The first two authors contributed equally to this work.
Cancer Cell Biology
CD133 positive hepatocellular carcinoma cells possess high capacity for tumorigenicity
Article first published online: 4 JAN 2007
Copyright © 2006 Wiley-Liss, Inc.
International Journal of Cancer
Volume 120, Issue 7, pages 1444–1450, 1 April 2007
How to Cite
Yin, S., Li, J., Hu, C., Chen, X., Yao, M., Yan, M., Jiang, G., Ge, C., Xie, H., Wan, D., Yang, S., Zheng, S. and Gu, J. (2007), CD133 positive hepatocellular carcinoma cells possess high capacity for tumorigenicity. Int. J. Cancer, 120: 1444–1450. doi: 10.1002/ijc.22476
- Issue published online: 30 JAN 2007
- Article first published online: 4 JAN 2007
- Manuscript Accepted: 23 OCT 2006
- Manuscript Received: 18 AUG 2006
- National Key Program for Basic Research of China. Grant Numbers: 2002CB513104, 2003CB515500, 2004CB518704
- Shanghai Science and Technology Program. Grant Numbers: 05JC14028, 054119602
- hepatocellular carcinoma;
Recently increasing reported data have suggested that only a small subset of cancer cells possess capability to initiate malignancies including leukemia and solid tumors, which was based on investigation in these cells displaying a distinct surface marker pattern within the primary cancers. CD133 is a putative hematopoietic and neuronal stem-cell marker, which was also considered as a tumorigenic marker in brain and prostate cancer. We hypothesized that CD133 was a marker closely correlated with tumorigenicity, since it was reported that CD133 expressed in human fetal liver and repairing liver tissues, which tightly associated with hepatocarcinogenesis. Our findings showed that a small population of CD133 positive cells indeed exists in human hepatocellular carcinoma (HCC) cell lines and primary HCC tissues. From SMMC-7721 cell line, CD133+ cells isolated by MACS manifested high tumorigenecity and clonogenicity as compared with CD133− HCC cells. The implication that CD133 might be one of the markers for HCC cancer stem-like cells needed further investigation. © 2006 Wiley-Liss, Inc.
Hepatocellular carcinoma (HCC) is one of most prevalent cancers in Asia and Africa, and the incidence is rising in western world due to increased incidence of hepatitis virus C infection.1 Although advance of conventional clinical treatment for HCC has been achieved, the mortality had not been improved significantly over the past several decades. Current progress in the targeted therapy has showed promising prospect in selective killing of cancer cells2; however, what may be the most needed is a better understanding for the key subpopulation of cancer cells responsible for the tumor growth. It has been proposed that in malignancy there is a hierarchy in which only a small subset of cells drive cancer propagation and metastasis, while the rest of the bulk consists of cells with relatively weak tumorigenicity.3, 4, 5, 6 Recent data in leukemia and several solid tumors supported the existence of such a subpopulation, which was successfully isolated and manifested marked tumorigenic capacity assessed by NOD/SCID mice xenograft assay.7, 8, 9, 10, 11 These clonogenic cells, which is termed as “tumor initiating cells” or “cancer stem (like) cells,” displayed distinguishable surface marker patterns such as CD34+CD38− in leukemia, CD44+CD24low/lin− in breast cancer and CD133+ in brain and prostate tumors.9, 10, 11, 12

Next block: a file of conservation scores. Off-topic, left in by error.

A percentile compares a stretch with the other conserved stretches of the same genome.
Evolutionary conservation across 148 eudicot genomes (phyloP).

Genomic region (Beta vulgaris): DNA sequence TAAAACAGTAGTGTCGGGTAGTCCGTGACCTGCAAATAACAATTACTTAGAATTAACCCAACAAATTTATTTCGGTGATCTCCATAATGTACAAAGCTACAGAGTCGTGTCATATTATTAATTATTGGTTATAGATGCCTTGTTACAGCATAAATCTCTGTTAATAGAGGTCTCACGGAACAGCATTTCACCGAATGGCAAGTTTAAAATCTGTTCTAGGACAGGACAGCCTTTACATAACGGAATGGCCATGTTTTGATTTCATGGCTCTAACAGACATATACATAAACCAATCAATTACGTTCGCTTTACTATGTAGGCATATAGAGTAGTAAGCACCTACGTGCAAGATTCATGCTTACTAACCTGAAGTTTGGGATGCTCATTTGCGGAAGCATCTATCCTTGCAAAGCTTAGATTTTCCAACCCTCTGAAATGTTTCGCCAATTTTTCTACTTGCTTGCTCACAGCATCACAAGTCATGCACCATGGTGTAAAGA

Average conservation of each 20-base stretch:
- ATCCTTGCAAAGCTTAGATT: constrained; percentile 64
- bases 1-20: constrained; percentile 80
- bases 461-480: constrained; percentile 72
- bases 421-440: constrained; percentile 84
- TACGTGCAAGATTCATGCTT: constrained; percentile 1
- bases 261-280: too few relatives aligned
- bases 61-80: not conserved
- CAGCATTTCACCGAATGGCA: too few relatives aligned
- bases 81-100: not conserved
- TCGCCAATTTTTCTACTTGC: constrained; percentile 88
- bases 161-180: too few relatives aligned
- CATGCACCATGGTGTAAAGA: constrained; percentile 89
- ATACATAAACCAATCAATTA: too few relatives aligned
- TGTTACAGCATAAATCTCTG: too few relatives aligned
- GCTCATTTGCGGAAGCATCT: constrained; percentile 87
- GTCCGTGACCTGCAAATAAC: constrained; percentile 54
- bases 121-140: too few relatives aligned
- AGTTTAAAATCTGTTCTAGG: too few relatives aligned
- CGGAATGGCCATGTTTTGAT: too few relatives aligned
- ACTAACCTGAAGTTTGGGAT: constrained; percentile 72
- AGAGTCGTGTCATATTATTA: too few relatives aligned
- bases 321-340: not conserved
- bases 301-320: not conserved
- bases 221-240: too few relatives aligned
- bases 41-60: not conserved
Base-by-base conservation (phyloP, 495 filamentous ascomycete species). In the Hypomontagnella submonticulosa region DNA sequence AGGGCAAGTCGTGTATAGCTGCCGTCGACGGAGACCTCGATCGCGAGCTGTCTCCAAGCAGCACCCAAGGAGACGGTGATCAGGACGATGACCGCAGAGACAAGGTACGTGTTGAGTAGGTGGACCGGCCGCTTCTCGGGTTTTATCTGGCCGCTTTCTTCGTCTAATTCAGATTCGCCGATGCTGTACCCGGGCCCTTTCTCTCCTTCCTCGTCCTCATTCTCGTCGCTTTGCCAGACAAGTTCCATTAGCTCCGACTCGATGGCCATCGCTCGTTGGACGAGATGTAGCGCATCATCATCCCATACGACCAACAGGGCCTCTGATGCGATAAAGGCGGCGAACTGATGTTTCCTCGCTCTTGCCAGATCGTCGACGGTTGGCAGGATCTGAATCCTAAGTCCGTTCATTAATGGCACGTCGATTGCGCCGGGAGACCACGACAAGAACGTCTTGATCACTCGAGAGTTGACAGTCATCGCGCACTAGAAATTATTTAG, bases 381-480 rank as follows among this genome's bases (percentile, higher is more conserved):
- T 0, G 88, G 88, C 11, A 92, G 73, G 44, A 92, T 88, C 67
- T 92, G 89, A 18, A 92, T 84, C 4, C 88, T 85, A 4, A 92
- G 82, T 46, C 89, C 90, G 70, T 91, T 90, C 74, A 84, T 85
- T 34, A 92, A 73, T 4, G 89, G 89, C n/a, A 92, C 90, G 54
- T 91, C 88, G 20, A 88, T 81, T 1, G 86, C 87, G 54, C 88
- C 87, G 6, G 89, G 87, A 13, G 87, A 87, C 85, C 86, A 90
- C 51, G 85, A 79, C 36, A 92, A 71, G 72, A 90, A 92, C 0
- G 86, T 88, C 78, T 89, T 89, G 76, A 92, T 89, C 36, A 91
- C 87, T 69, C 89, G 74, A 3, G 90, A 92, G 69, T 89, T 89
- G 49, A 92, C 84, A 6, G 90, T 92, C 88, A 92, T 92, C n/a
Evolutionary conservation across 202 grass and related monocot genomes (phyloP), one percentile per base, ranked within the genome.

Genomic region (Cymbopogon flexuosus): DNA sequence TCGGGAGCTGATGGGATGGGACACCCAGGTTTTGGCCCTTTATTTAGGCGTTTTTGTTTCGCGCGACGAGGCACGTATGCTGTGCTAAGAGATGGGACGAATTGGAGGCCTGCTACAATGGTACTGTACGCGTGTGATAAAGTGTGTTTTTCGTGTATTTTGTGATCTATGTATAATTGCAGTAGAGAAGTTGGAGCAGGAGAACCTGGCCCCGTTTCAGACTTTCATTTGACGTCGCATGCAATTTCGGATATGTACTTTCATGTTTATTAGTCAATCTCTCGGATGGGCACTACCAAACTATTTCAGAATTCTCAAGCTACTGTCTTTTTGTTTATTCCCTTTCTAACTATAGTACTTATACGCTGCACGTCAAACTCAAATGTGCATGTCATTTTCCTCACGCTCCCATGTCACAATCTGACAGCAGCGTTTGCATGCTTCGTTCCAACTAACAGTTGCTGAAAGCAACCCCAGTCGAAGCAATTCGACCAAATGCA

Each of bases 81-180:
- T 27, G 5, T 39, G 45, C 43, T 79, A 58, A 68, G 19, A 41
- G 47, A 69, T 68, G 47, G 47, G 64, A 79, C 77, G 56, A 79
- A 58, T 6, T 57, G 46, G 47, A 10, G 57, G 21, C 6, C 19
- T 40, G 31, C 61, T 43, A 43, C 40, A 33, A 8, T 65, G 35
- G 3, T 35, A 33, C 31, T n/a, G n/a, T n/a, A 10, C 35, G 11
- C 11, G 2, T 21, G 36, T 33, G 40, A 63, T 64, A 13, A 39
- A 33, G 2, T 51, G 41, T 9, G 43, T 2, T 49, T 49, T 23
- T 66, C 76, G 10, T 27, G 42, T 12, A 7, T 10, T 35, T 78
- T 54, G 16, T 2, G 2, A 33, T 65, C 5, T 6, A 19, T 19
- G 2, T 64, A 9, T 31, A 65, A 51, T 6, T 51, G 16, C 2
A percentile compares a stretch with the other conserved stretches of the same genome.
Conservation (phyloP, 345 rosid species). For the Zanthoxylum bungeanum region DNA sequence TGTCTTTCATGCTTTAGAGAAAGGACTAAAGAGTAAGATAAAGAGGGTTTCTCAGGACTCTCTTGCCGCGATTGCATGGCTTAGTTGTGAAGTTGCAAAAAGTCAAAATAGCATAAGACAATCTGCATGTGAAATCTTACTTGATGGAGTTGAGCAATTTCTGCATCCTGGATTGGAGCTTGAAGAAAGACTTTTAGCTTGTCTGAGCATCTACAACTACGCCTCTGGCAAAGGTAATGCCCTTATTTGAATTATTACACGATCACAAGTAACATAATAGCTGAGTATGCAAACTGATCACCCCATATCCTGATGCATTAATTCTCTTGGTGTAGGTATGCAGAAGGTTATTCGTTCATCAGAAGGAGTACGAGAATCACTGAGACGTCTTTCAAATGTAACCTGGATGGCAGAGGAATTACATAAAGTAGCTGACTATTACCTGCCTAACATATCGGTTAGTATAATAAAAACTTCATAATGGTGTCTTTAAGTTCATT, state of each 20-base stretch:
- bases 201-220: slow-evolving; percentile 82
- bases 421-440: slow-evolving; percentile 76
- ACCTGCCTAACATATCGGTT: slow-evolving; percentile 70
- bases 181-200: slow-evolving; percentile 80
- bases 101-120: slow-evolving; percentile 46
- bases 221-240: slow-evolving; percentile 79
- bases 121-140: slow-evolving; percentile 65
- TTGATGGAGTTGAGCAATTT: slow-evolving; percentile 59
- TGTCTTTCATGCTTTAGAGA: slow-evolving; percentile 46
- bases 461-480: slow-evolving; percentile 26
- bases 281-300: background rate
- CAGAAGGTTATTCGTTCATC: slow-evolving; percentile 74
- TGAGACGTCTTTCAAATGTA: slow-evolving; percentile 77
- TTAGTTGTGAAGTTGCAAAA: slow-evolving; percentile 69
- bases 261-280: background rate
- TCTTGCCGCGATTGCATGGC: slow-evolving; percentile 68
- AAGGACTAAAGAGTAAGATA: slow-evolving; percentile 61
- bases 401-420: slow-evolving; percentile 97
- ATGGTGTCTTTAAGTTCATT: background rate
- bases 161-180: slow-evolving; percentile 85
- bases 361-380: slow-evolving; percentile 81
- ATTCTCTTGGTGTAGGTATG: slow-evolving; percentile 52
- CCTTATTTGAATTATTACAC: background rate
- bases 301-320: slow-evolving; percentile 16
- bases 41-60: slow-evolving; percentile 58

CD133 (AC133) is a highly conserved antigen as the human homologue of mouse Prominin-1, which was originally identified as a 5 transmembrane cell surface glycoprotein expressed in a subpopulation of the CD34+ hematopoietic stem and progenitor cells derived from human fetal liver and bone marrow.13, 14 From reports about the expression distribution of the antigens, CD133 was also detected on neuroepithelial cells, embryonic epithelia and adult immature epithelia of several normal tissues.15, 16, 17, 18 Notably, CD133+ was expressed in some types of tumor tissues, especially in some cancer stem cells within AML, brain tumor, ependymoma and prostate cancer.10, 11, 12, 19, 20 In glioblastoma, as few as 100 CD133+ cells were described to be able to produce tumors in immunodeficient mice, whereas 1 × 105 cells from the same tumor without this surface molecule failed.11 CD133 expression was observed in liver by Northern blot but not affirmed by immunostaining in human normal liver or HCC tissues14; however, Craig et al. identified regenerative CD117+/CD133+ hepatic precursor cells in fresh frozen liver samples from patient suffered from massive liver necrosis.21 Whether there is a subset of CD133+ cells playing a role in tumorigenicity in HCC needed to be further determined.
In the present study, we isolated and characterized a small population of CD133+ cells, which existed in human HCC cell line SMMC-7721, and CD133 expressions were also identified in human primary HCC tissues by immunohistochemistry. These isolated CD133+ HCC cells, though representing an extremely small subpopulation, were distinctive for their high clonogenicity in vitro and tumorigenicity in immunodeficiency mice xenograft model. Our findings might provide some insights into isolation and characterization of cancer initiating cells in HCC development.
In the present study, we attempt to examine the CD133 expression in human primary HCC. Furthermore, we try to isolate the CD133+ cells from human HCC cell lines and investigate whether the CD133+ cells possess the potential for clonogenicity and tumorigenicity.
Materials and methods
Antibodies and other reagents